Graduate Education at the Highest Level
During the economic ravages of the Great Depression, Laurel Simpson's family managed to support his music education. After surviving 35 flying missions as a B-17 pilot during World War II, his first order of business after his tour of duty was to resume his undergraduate studies. And when the outbreak of the Korean War nearly left him stranded in Europe, he made sure he could return to the United States in time to start his first teaching job.
Education has always been paramount for Laurel Simpson. The School of Educational Studies alumnus (MA, Education, 1950) was an educator for nearly a quarter-century; teaching music to elementary and high school students for 15 years and serving as a district administrator for nine years.
"To me, education has always been exciting, and I've always enjoyed it," Mr. Simpson said. "And if a student is interested in something and gets joy out of it, what more can you ask for?"
Since his retirement in 1972, he has supported Claremont Graduate University through charitable gift-giving. Mr. Simpson's commitment to education has been steadfast—even during times of hardship.
In 1929, at a time when soup kitchens were the norm and unemployment was rampant, Mr. Simpson's parents found a way to cover the costs of their son's trombone lessons: paying them with groceries from the family business. "That was a sacrifice for them to do that," he recalled.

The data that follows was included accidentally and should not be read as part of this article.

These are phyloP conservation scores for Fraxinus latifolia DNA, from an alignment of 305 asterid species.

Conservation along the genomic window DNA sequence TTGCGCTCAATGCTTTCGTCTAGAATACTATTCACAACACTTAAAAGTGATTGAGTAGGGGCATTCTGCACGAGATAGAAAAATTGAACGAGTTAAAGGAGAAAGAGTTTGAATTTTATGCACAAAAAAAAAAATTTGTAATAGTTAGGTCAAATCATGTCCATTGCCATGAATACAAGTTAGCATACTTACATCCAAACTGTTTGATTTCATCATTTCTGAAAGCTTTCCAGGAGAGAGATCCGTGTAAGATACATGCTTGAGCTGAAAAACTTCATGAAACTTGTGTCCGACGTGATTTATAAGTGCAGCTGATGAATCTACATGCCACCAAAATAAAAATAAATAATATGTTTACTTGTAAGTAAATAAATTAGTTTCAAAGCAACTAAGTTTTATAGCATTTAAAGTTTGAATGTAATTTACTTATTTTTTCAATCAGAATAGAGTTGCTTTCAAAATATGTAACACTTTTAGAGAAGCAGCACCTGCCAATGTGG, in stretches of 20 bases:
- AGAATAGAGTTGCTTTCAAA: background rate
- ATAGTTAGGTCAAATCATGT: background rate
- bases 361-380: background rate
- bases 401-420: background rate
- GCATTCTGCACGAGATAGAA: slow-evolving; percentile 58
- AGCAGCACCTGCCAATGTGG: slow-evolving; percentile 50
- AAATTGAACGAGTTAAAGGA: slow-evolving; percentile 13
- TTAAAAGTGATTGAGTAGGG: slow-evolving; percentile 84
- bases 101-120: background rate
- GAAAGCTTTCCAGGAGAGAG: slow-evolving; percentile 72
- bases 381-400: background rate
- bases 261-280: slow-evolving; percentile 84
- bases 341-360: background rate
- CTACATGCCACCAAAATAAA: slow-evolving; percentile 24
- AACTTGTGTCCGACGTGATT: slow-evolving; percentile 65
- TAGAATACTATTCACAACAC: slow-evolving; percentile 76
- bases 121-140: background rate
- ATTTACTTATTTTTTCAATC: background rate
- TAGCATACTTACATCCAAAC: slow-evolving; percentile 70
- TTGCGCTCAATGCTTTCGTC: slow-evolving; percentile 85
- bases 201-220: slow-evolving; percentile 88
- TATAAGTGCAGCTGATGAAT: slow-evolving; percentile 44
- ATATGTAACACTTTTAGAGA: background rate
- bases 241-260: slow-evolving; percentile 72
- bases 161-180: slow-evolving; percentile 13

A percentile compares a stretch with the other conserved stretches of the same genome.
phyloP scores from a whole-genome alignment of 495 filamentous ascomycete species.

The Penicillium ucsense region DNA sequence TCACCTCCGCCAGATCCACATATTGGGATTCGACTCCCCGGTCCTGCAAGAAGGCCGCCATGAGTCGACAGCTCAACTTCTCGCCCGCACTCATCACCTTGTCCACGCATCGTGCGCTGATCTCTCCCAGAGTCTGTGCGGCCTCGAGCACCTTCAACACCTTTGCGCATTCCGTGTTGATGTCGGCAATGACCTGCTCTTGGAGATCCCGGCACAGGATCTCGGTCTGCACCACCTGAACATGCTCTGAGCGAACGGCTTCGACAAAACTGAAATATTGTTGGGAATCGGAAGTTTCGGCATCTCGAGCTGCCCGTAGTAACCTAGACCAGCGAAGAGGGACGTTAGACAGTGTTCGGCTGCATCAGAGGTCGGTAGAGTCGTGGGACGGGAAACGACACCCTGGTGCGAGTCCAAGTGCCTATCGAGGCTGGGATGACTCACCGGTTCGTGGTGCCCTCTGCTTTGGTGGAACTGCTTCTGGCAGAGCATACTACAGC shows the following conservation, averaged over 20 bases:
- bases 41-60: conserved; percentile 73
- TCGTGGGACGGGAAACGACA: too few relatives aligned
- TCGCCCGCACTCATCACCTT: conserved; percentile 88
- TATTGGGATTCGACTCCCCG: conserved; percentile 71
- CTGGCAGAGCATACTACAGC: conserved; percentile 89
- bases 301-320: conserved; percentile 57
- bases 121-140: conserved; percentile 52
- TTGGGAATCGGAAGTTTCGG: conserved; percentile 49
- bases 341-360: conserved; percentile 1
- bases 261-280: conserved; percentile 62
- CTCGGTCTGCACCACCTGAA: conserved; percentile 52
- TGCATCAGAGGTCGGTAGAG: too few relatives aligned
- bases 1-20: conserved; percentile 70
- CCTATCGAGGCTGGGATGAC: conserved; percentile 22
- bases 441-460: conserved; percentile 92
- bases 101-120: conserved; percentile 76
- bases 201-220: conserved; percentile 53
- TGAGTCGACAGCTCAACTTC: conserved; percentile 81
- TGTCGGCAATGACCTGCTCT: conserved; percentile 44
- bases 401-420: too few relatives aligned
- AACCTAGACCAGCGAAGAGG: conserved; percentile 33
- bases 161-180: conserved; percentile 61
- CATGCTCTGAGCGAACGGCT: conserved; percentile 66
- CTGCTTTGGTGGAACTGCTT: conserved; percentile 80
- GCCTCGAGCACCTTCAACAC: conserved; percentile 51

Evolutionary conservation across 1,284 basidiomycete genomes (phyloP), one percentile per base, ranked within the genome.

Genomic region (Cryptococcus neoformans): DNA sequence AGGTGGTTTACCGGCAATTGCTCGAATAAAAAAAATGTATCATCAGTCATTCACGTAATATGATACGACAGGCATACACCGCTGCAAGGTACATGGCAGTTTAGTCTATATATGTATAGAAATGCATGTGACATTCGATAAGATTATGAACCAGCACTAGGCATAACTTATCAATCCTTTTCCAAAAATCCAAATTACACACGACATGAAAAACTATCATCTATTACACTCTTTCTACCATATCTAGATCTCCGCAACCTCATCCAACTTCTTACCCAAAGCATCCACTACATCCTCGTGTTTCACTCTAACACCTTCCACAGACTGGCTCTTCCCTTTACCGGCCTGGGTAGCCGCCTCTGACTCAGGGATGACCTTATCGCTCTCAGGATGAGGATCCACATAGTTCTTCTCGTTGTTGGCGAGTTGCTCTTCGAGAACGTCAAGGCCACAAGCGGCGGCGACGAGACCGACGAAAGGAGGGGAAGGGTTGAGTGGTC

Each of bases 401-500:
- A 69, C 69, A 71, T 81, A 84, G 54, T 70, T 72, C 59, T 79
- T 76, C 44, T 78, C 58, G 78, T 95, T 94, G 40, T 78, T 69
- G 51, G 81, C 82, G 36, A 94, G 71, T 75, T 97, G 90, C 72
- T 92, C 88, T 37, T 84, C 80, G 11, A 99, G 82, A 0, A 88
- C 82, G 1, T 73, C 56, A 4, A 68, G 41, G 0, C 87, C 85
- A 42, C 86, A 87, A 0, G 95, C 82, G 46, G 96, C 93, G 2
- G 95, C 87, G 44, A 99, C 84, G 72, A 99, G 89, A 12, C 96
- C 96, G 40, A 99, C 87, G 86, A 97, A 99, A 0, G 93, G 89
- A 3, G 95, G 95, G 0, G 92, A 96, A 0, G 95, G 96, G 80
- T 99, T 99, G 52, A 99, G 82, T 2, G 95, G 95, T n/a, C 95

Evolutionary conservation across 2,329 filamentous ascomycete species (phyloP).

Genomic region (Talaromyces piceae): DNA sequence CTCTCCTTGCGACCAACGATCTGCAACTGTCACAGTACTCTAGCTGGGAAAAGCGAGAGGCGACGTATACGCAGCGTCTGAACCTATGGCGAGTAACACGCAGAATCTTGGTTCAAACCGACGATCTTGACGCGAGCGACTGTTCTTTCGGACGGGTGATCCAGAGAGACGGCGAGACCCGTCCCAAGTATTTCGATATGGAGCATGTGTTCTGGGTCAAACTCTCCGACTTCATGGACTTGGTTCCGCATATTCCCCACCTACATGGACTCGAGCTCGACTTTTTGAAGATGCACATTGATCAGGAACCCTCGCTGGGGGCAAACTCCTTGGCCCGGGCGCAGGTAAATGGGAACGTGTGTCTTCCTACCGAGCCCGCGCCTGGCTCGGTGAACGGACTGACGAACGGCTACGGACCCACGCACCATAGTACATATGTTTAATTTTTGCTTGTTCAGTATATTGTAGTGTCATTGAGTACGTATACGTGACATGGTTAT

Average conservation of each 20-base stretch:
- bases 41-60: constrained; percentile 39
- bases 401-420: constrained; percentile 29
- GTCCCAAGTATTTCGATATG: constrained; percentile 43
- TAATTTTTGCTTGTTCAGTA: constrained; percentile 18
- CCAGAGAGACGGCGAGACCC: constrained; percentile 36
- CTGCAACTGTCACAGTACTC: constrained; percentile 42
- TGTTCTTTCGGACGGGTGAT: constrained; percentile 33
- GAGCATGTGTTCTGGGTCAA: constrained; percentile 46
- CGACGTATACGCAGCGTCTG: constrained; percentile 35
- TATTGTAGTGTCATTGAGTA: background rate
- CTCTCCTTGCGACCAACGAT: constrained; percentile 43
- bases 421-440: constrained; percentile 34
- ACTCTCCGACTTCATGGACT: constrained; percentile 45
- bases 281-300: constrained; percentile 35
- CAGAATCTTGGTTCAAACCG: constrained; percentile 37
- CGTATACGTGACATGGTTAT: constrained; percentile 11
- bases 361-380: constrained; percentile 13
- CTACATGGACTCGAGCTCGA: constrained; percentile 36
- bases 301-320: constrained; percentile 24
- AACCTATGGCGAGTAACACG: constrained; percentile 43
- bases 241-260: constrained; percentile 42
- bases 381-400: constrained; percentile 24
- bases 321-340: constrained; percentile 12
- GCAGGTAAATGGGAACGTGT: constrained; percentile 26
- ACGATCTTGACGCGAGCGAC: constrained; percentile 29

After completing his European tour of duty, Mr. Simpson—who was an undergraduate at the time he was asked to serve—was offered a post as a flight instructor. "I said, 'No, thank you. I need to go back to school and finish my education.'"
In 1950, Mr. Simpson and his wife were enrolled in a music school at the Palace of Fontainebleau, a picturesque French château located south of Paris that became a national museum, when they were left "high and dry" after all flights were diverted in the wake of North Korea's invasion of South Korea. They managed to secure passage on a ship, and—after weathering a storm, a slow ocean crossing, and bureaucratic delays—made it back home.
"We got back to school the day my teaching contract began," he recalled. "We had no choice."
Currently a member of the Blaisdell Society, Mr. Simpson has included CGU in his estate to ensure his legacy will continue to have an impact on students' lives and experiences. His generosity will help provide our students with the tools and resources they will need to finish their educational journeys and meet the needs of a changing world.
"Claremont Graduate University represents education at a high level, which is something we all can appreciate," Mr. Simpson said. "If you're a CGU graduate, then I think you have some obligation to try to help in whatever way you can."
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